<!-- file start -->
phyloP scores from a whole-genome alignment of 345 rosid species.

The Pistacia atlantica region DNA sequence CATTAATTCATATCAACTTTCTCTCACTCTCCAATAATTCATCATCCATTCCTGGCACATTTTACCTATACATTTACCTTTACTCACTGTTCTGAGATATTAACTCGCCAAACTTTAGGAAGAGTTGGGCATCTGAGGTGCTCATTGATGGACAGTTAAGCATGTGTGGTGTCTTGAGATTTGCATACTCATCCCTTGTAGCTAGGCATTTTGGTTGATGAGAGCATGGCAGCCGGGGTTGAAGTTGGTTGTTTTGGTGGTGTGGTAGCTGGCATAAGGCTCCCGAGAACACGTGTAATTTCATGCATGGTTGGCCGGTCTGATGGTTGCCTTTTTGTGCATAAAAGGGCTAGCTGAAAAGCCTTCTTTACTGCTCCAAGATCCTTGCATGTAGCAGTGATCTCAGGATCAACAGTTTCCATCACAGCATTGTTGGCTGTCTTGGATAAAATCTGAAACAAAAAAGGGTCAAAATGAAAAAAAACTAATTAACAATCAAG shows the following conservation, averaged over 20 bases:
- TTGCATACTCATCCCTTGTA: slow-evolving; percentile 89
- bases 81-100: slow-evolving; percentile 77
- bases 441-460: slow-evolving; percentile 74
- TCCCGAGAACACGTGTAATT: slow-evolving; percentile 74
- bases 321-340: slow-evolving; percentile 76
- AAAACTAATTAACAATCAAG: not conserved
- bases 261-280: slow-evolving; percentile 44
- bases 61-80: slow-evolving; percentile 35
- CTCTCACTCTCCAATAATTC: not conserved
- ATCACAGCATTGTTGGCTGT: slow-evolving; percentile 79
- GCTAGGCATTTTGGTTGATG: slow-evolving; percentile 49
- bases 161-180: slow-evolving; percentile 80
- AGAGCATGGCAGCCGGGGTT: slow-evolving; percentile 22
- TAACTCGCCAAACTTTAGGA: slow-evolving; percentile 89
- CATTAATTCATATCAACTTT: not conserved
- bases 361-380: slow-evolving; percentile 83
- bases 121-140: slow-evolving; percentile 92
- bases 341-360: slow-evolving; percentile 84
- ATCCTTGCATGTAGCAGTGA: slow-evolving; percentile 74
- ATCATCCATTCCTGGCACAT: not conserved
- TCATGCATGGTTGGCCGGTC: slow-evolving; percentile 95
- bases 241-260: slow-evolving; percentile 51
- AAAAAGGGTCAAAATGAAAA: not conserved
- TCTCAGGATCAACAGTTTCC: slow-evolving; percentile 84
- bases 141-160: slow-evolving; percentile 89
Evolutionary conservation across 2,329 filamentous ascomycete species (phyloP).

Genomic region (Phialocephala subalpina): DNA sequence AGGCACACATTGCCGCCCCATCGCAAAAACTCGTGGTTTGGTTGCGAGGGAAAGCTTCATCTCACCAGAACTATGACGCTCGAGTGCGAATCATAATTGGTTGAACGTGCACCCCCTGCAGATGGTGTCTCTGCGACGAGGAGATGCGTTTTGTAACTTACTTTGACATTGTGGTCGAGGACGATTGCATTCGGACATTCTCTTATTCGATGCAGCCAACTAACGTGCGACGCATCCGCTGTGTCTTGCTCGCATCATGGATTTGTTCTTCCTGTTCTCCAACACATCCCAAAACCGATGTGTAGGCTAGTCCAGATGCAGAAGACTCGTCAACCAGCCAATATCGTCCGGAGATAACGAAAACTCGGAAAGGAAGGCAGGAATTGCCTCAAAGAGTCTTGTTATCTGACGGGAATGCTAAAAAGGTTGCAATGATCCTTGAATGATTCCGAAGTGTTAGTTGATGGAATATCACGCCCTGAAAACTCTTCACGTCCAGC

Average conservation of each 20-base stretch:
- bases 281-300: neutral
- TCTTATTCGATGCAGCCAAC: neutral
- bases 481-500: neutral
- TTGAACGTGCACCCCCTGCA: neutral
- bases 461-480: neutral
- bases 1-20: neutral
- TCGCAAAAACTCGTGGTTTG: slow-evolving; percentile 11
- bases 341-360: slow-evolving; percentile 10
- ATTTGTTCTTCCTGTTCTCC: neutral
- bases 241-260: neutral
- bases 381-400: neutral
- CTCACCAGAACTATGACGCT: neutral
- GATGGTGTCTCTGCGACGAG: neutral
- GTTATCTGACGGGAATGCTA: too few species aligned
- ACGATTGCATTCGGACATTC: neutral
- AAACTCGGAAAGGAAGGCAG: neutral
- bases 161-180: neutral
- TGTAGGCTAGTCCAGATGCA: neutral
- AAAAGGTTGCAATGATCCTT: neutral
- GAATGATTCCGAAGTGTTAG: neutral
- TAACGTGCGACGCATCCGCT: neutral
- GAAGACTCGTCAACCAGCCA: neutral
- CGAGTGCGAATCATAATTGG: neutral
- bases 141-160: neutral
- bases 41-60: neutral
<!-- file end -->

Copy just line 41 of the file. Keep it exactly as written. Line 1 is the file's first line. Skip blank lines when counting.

- bases 381-400: neutral